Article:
Mourners Crushed at Stalin’s Funeral

Evgenii Evtushenko, Precocious Autobiography. 1963


The enfant-terrible of the Thaw, and a leader of the destalinization effort, writes his young autobiography in which the horrors of Stalinism are brought home to his fellow citizens.

On 5 March 1953 an event took place that shattered Russia — the death of Stalin. I found it almost impossible to imagine him dead, so much had he been an indispensable part of life.

A sort of general paralysis came over the country. Trained to believe that Stalin was taking care of everyone, people were lost and bewildered without him. The whole of Russia wept. So did I. We wept sincerely with grief and perhaps also with fear for the future.

At a writers’ meeting, poets read out their poems in Stalin’s honor, their voices broken by sobs. Tvardovskii, a big and powerful man, recited in a trembling voice.

I’ll never forget going to see Stalin’s coffin.

I was in the crowd in Trubnaia Square. The breath of the tens of thousands of people pressed against one another rose up in a white cloud so thick that on it could be seen the swaying shadows of the leafless March trees. It was a fantastic and a fearful sight. New streams poured into the human torrent from behind, increasing the pressure. The crowd turned into a monstrous whirlpool. I realized that I was being carried straight towards a traffic light. The post was coming relentlessly closer. Suddenly I saw that a young girl was being pushed against the post. Her face was distorted by a despairing scream which was inaudible among all the other screams and groans. A movement of the crowd drove me against the girl; I did not hear but felt with my body the cracking of her brittle bones as they were broken on the traffic light. I closed my eyes in horror, I could not bear the sight of her insanely bulging, childish blue eyes, and I was swept past. When I looked again the girl was no longer to be seen. The crowd must have sucked her under. Wedged against the traffic light was someone else, his body twisted and his arms flung out as on a cross. At that moment I felt I was treading on something soft. It was a human body. I picked my feet up and was borne along by the crowd. For a long time I was afraid to put my feet down again. The crowd closed tighter and tighter. I was saved by my height. Short people were smothered alive. We were caught between the walls of houses on-one side and a row of army trucks on the other.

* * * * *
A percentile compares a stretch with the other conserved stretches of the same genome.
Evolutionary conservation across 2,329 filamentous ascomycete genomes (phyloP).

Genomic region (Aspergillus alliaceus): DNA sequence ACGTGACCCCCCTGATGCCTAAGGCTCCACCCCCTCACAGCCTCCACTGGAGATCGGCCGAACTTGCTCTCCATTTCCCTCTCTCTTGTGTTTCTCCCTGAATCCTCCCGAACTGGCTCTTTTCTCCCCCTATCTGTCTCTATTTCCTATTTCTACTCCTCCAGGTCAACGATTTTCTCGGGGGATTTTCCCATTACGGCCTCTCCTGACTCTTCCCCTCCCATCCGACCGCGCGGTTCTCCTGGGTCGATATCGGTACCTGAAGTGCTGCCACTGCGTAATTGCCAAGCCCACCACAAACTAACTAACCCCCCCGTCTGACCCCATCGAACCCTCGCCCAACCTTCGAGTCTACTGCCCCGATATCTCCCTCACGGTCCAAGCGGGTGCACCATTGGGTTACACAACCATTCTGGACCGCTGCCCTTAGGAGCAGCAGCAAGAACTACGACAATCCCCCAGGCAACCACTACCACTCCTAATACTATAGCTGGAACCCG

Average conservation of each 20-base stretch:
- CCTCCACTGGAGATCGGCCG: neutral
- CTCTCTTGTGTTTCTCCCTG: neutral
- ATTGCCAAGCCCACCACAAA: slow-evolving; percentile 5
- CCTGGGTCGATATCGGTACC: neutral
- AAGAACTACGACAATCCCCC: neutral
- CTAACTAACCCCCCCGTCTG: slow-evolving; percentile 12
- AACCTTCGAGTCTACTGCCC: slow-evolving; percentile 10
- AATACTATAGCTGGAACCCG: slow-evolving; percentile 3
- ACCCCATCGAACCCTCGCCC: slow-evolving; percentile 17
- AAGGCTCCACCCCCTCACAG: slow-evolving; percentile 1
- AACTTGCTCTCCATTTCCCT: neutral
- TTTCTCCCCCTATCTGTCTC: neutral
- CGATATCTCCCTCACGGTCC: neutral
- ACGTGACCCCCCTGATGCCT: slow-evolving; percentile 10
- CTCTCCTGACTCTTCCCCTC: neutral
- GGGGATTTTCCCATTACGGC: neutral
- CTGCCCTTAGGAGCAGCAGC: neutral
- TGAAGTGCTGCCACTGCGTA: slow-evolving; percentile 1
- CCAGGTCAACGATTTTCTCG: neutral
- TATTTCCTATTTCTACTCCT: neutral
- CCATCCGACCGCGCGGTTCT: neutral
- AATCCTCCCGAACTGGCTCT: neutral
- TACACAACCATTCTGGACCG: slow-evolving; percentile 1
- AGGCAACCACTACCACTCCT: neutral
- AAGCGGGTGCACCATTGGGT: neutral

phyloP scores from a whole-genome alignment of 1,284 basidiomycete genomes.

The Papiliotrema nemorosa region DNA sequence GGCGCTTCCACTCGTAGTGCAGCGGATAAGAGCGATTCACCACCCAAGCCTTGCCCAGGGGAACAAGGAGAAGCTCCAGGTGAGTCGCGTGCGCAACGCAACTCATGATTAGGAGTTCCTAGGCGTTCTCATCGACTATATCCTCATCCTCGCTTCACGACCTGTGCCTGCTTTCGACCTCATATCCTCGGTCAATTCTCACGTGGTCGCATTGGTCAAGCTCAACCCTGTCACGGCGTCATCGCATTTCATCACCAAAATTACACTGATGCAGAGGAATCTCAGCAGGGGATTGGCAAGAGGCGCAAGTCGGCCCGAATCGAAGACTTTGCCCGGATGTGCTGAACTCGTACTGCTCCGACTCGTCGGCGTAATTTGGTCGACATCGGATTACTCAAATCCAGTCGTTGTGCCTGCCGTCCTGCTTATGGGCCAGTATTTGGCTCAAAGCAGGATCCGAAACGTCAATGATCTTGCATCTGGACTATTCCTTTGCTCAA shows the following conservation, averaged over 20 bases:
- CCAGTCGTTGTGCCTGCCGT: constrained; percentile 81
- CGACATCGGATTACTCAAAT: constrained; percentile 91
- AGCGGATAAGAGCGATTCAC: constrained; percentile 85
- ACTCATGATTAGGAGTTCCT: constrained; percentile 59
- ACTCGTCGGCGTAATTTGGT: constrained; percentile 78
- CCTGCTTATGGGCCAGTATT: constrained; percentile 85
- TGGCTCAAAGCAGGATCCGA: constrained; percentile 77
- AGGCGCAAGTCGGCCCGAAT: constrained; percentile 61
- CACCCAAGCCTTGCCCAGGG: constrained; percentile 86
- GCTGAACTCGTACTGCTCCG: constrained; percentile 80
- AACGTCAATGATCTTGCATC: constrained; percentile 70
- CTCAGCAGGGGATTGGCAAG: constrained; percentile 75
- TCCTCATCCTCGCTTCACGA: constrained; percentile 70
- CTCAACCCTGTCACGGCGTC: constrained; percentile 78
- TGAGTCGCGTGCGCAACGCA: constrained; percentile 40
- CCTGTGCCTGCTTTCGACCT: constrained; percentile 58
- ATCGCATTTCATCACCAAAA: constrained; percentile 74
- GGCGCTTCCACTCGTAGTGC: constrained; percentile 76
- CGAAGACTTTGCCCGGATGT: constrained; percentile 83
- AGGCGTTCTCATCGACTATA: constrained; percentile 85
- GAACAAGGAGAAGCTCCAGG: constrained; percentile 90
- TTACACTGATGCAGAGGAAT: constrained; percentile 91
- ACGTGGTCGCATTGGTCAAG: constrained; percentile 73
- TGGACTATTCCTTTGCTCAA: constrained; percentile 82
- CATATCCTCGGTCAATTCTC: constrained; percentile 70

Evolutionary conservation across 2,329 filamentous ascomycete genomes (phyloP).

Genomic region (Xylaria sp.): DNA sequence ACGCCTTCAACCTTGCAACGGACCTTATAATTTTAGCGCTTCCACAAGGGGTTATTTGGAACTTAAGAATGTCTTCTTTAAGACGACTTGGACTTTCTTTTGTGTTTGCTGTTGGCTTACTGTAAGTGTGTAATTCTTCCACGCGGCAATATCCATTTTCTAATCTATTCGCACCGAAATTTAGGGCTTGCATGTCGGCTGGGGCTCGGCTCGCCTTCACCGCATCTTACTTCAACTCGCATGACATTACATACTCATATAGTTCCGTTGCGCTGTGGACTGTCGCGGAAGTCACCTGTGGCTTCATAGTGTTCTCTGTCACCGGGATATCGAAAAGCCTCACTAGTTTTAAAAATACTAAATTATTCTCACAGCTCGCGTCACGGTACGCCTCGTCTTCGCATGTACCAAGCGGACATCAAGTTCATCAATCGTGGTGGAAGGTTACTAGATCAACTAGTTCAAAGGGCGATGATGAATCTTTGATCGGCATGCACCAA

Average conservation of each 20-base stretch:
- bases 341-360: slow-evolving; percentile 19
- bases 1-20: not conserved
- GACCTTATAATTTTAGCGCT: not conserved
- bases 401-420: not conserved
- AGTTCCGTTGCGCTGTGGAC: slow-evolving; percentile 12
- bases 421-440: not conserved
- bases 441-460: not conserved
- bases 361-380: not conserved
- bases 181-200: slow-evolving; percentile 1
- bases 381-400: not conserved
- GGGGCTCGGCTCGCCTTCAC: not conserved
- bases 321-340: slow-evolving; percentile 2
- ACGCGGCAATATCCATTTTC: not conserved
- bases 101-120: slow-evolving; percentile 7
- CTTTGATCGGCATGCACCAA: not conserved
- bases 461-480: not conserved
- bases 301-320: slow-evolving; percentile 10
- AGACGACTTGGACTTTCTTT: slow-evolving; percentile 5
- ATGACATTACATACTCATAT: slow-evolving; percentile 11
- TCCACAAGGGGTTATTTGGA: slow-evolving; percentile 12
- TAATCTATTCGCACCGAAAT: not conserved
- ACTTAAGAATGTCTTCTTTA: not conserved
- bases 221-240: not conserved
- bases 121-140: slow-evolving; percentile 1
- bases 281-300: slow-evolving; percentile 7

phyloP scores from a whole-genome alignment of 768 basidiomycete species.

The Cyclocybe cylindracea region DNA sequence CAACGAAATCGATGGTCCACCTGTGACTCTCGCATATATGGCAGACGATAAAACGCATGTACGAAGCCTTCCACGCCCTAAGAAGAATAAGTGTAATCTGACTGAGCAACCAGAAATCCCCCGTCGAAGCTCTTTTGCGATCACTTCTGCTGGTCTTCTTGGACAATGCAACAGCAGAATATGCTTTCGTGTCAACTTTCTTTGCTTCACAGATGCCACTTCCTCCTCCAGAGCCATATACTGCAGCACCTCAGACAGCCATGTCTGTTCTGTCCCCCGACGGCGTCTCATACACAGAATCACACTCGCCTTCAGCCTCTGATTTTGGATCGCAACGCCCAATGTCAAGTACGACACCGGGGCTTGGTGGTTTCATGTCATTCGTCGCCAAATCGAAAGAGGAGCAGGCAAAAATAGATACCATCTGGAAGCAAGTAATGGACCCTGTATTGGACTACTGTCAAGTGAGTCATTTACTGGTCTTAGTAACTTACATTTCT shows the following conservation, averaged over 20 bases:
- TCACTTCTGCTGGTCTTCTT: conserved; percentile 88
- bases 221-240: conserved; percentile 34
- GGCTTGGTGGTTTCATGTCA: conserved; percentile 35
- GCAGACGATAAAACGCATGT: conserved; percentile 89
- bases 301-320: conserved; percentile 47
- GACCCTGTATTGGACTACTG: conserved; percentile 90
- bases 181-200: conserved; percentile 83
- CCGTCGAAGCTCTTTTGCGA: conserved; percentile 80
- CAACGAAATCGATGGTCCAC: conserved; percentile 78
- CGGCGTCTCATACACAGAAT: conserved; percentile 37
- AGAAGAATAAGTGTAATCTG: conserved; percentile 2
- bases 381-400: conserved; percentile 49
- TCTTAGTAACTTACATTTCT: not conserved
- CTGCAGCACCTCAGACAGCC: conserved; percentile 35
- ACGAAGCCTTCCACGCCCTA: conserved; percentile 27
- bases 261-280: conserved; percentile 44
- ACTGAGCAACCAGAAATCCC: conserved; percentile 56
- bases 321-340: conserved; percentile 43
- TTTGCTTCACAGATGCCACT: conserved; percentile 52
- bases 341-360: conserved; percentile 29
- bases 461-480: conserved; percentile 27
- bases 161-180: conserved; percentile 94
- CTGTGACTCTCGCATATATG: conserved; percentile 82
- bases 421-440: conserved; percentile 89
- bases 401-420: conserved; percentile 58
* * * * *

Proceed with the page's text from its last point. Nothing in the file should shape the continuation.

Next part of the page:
‘Get the trucks out of he way!’ people howled. ‘Get them away!’

‘I can’t. I’ve got no instructions,’ a very young, fair, bewildered police officer shouted back from one of the trucks, almost crying with desperation. And people were being hurtled against the trucks by the crowd, and their heads smashed. The sides of the trucks were running with blood. All at once I felt a savage hatred for everything that had given birth to that ‘No instructions’ shouted at a moment when people were dying of someone’s stupidity. For the first time in my life I thought with hatred of the man we were burying. He could not be innocent of the disaster. It was the ‘No instructions’ that had caused the chaos and bloodshed at his funeral. Now I saw once and for all that it’s no good waiting for instructions if human lives are at stake — you must act. I don’t know how I did it, but working energetically with my elbows and fists, I found myself thrusting people aside and shouting:

‘Form chains! Form chains!’